Although a Bruce Springsteen concert might not seem like the most obvious reference to things Irish, Paddy’s Day weekend got us thinking about our trip to Ireland this past summer.
Although not originally on our itinerary, after we booked our travel dates, we discovered that Bruce Springsteen was playing at the RDS Arena in Dublin while we were there. Since we live in Newfoundland, where it is unlikely that The Boss will play any time soon, we jumped at the chance to hear him perform in person.
Not knowing the stadium or its seating arrangements, and feeling lucky just to get the tickets online, we took what remained and chose standing room seats.
Fast forward several months: flight over, babysitter booked, the day of the concert arrived. We dropped our son off at a friend of a friend’s, drove back to our hotel, parked the car, and walked from Temple Bar to the RDS, an enjoyable 40 minute walk in the summer evening. The clouds threatened rain but that didn’t dampen our enthusiasm. The stadium was easy to find thanks to both good signage and a steady stream of concert-goers heading in the same direction.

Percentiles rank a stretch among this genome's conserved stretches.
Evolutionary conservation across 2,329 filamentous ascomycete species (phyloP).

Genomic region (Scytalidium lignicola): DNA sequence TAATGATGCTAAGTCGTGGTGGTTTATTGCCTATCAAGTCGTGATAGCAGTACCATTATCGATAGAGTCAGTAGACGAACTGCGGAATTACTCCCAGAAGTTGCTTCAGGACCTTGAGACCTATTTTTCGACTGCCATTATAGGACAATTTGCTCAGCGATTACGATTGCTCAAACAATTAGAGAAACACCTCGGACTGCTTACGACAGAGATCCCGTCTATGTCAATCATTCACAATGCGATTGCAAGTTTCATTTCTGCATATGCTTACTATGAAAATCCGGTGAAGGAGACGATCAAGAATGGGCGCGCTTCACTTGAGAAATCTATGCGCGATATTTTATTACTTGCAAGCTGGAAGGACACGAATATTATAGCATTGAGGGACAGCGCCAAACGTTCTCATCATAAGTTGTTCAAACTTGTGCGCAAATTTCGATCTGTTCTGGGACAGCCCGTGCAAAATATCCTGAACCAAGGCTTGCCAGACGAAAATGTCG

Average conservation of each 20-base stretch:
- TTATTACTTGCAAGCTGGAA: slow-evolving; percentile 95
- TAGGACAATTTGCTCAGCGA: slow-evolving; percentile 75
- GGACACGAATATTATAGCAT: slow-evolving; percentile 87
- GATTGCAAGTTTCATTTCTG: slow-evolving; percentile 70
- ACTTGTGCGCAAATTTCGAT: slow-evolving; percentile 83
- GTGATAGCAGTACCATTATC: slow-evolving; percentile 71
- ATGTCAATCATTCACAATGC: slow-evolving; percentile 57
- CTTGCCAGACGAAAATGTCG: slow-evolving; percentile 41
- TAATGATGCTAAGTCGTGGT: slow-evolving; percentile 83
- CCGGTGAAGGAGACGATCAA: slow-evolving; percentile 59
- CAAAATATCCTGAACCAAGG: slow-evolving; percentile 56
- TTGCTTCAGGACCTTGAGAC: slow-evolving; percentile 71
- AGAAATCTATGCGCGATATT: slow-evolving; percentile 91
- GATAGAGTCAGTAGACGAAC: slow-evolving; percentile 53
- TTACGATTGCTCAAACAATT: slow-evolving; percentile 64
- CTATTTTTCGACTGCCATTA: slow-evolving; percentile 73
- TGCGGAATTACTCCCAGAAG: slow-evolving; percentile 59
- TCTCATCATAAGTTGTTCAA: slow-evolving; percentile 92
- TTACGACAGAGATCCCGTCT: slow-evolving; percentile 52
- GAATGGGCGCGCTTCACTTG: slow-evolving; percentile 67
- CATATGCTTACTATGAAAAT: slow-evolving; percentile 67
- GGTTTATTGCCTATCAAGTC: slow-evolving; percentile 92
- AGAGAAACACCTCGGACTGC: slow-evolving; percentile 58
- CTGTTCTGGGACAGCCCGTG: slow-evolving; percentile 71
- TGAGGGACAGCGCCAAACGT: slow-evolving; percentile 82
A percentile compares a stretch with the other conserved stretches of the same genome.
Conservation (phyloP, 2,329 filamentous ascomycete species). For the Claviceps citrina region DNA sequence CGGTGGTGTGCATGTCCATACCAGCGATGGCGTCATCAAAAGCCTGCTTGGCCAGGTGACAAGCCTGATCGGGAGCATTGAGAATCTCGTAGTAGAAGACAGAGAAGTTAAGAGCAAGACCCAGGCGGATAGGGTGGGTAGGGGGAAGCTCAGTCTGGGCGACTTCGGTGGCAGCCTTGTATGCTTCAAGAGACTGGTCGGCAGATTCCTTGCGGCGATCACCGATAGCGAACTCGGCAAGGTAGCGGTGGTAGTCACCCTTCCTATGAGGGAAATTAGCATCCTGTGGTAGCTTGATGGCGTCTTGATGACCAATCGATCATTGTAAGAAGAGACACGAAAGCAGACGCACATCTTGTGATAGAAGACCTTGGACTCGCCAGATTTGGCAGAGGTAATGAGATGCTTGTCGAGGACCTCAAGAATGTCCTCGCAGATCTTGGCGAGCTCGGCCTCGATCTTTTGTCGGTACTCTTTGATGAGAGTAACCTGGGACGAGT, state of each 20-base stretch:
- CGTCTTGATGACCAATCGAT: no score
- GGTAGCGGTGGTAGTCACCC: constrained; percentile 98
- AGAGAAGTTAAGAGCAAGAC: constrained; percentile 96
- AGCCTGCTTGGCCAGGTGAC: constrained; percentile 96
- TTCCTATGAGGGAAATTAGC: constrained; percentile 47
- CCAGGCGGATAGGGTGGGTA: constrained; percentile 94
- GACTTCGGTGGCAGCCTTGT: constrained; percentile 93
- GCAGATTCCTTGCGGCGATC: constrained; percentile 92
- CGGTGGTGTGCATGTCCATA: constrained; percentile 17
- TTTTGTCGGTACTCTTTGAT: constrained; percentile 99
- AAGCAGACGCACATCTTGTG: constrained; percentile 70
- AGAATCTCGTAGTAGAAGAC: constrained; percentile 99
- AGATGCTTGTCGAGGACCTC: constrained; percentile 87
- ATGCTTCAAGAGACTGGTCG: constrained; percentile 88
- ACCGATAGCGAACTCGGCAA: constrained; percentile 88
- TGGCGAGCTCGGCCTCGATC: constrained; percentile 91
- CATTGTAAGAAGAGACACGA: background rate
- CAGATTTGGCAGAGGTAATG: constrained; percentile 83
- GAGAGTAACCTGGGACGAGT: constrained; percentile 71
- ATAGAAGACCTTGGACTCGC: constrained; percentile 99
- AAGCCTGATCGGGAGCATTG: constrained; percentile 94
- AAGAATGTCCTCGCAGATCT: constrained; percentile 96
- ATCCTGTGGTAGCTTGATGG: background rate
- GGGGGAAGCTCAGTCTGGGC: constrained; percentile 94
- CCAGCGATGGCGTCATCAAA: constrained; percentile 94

We arrived an hour early, punched our tickets, and were given wristbands with the comment “oh, you’re in the pit.” Inexperienced concert-goers that we are, the phrase meant very little to us, and we wandered off in the direction that the usher pointed, completely unaware of just how great our section was.
We found ourselves standing mere feet from the stage, which gave both excellent sightlines and sound.
We had heard that Springsteen gave amazing marathon concerts, and this one did not disappoint. The excitement both on and offstage was palpable as Springsteen belted out a combination of classics and new material…for nearly four straight hours.
The penultimate Irish moment came with the grand finale, a lively rendition of “American Land”. We saw the roadies carry several fiddles onto the stage, and sensed that maybe something with a Celtic flavour was coming. The song started with a rousing fiddle intro, and we realized he was playing the last cut on his most recent album, Wrecking Ball. The song speaks to the numerous waves of immigrants that have built America into what it is, but on this night, it felt as if it was written for the Irish.
And they responded in kind.
We turned and looked back at the rows and rows and rows of fans singing and dancing along, completely engulfed in the moment – 35,000, give or take – hardly able to believe that we were sharing in this once-in-a-lifetime event.
The universal appeal and brilliant performance of Springsteen seemed able to bring out the Irish in the Irish as much as any Irishman could.
If you want a taste of what we experienced, check out the link below: